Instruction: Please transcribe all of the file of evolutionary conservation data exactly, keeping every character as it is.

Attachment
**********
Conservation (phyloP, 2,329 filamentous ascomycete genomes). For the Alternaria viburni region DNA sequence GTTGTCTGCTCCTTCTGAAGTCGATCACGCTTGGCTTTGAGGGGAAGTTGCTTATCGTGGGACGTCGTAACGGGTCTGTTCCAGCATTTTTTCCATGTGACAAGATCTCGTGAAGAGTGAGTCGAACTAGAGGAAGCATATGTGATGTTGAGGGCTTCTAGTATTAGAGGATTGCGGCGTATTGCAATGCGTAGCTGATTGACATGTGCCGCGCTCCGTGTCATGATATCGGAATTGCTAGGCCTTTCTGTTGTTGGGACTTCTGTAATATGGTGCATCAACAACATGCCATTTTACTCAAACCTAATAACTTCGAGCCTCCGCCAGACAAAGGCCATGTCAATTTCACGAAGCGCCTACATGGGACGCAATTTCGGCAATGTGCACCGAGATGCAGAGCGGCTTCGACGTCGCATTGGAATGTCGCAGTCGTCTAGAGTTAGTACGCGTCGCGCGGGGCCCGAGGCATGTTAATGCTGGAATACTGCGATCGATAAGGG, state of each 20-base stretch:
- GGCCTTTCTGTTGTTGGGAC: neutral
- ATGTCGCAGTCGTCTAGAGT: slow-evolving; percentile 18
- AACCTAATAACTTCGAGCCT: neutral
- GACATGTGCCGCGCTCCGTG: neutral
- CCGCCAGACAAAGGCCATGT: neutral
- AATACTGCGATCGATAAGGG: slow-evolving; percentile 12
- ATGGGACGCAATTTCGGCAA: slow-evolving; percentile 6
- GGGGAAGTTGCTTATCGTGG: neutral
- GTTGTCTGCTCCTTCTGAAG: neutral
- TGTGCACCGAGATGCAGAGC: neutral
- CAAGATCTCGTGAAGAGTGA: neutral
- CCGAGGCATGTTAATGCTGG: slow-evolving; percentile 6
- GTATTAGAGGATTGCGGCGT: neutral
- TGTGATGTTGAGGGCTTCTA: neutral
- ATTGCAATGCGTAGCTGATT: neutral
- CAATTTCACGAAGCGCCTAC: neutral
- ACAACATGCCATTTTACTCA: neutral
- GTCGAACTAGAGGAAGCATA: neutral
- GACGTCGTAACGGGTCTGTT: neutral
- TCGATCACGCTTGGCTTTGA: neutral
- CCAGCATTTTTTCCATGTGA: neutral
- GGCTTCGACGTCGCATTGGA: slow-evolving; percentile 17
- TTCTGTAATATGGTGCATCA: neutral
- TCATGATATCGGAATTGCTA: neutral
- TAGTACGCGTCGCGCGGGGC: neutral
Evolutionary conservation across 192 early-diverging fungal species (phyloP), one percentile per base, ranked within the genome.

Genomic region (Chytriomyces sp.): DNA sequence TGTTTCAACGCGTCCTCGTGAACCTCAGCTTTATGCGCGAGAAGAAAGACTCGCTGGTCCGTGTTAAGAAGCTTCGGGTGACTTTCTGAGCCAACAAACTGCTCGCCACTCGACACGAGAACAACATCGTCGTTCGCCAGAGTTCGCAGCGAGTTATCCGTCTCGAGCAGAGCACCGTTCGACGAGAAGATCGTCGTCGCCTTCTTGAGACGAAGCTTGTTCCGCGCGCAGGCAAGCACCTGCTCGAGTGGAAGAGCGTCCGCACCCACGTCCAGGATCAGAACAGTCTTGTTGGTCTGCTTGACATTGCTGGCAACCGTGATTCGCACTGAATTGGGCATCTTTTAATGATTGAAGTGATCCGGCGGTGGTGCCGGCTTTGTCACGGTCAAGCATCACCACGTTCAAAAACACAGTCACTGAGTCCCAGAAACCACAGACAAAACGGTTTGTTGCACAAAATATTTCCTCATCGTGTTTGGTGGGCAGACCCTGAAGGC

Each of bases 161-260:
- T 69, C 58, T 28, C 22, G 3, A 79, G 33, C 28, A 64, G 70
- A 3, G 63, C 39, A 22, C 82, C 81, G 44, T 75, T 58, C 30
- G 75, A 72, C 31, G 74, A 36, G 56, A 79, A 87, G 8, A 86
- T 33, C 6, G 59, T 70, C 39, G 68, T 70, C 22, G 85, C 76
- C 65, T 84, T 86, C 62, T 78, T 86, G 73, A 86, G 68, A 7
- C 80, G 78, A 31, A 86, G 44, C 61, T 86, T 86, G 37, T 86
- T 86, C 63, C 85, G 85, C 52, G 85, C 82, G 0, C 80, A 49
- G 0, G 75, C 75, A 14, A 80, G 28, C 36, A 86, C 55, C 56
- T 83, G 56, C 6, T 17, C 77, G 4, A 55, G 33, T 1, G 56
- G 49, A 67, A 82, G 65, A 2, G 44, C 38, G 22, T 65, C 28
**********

Conservation (phyloP, 2,329 filamentous ascomycete genomes). For the Alternaria viburni region DNA sequence GTTGTCTGCTCCTTCTGAAGTCGATCACGCTTGGCTTTGAGGGGAAGTTGCTTATCGTGGGACGTCGTAACGGGTCTGTTCCAGCATTTTTTCCATGTGACAAGATCTCGTGAAGAGTGAGTCGAACTAGAGGAAGCATATGTGATGTTGAGGGCTTCTAGTATTAGAGGATTGCGGCGTATTGCAATGCGTAGCTGATTGACATGTGCCGCGCTCCGTGTCATGATATCGGAATTGCTAGGCCTTTCTGTTGTTGGGACTTCTGTAATATGGTGCATCAACAACATGCCATTTTACTCAAACCTAATAACTTCGAGCCTCCGCCAGACAAAGGCCATGTCAATTTCACGAAGCGCCTACATGGGACGCAATTTCGGCAATGTGCACCGAGATGCAGAGCGGCTTCGACGTCGCATTGGAATGTCGCAGTCGTCTAGAGTTAGTACGCGTCGCGCGGGGCCCGAGGCATGTTAATGCTGGAATACTGCGATCGATAAGGG, state of each 20-base stretch:
- GGCCTTTCTGTTGTTGGGAC: neutral
- ATGTCGCAGTCGTCTAGAGT: slow-evolving; percentile 18
- AACCTAATAACTTCGAGCCT: neutral
- GACATGTGCCGCGCTCCGTG: neutral
- CCGCCAGACAAAGGCCATGT: neutral
- AATACTGCGATCGATAAGGG: slow-evolving; percentile 12
- ATGGGACGCAATTTCGGCAA: slow-evolving; percentile 6
- GGGGAAGTTGCTTATCGTGG: neutral
- GTTGTCTGCTCCTTCTGAAG: neutral
- TGTGCACCGAGATGCAGAGC: neutral
- CAAGATCTCGTGAAGAGTGA: neutral
- CCGAGGCATGTTAATGCTGG: slow-evolving; percentile 6
- GTATTAGAGGATTGCGGCGT: neutral
- TGTGATGTTGAGGGCTTCTA: neutral
- ATTGCAATGCGTAGCTGATT: neutral
- CAATTTCACGAAGCGCCTAC: neutral
- ACAACATGCCATTTTACTCA: neutral
- GTCGAACTAGAGGAAGCATA: neutral
- GACGTCGTAACGGGTCTGTT: neutral
- TCGATCACGCTTGGCTTTGA: neutral
- CCAGCATTTTTTCCATGTGA: neutral
- GGCTTCGACGTCGCATTGGA: slow-evolving; percentile 17
- TTCTGTAATATGGTGCATCA: neutral
- TCATGATATCGGAATTGCTA: neutral
- TAGTACGCGTCGCGCGGGGC: neutral
Evolutionary conservation across 192 early-diverging fungal species (phyloP), one percentile per base, ranked within the genome.

Genomic region (Chytriomyces sp.): DNA sequence TGTTTCAACGCGTCCTCGTGAACCTCAGCTTTATGCGCGAGAAGAAAGACTCGCTGGTCCGTGTTAAGAAGCTTCGGGTGACTTTCTGAGCCAACAAACTGCTCGCCACTCGACACGAGAACAACATCGTCGTTCGCCAGAGTTCGCAGCGAGTTATCCGTCTCGAGCAGAGCACCGTTCGACGAGAAGATCGTCGTCGCCTTCTTGAGACGAAGCTTGTTCCGCGCGCAGGCAAGCACCTGCTCGAGTGGAAGAGCGTCCGCACCCACGTCCAGGATCAGAACAGTCTTGTTGGTCTGCTTGACATTGCTGGCAACCGTGATTCGCACTGAATTGGGCATCTTTTAATGATTGAAGTGATCCGGCGGTGGTGCCGGCTTTGTCACGGTCAAGCATCACCACGTTCAAAAACACAGTCACTGAGTCCCAGAAACCACAGACAAAACGGTTTGTTGCACAAAATATTTCCTCATCGTGTTTGGTGGGCAGACCCTGAAGGC

Each of bases 161-260:
- T 69, C 58, T 28, C 22, G 3, A 79, G 33, C 28, A 64, G 70
- A 3, G 63, C 39, A 22, C 82, C 81, G 44, T 75, T 58, C 30
- G 75, A 72, C 31, G 74, A 36, G 56, A 79, A 87, G 8, A 86
- T 33, C 6, G 59, T 70, C 39, G 68, T 70, C 22, G 85, C 76
- C 65, T 84, T 86, C 62, T 78, T 86, G 73, A 86, G 68, A 7
- C 80, G 78, A 31, A 86, G 44, C 61, T 86, T 86, G 37, T 86
- T 86, C 63, C 85, G 85, C 52, G 85, C 82, G 0, C 80, A 49
- G 0, G 75, C 75, A 14, A 80, G 28, C 36, A 86, C 55, C 56
- T 83, G 56, C 6, T 17, C 77, G 4, A 55, G 33, T 1, G 56
- G 49, A 67, A 82, G 65, A 2, G 44, C 38, G 22, T 65, C 28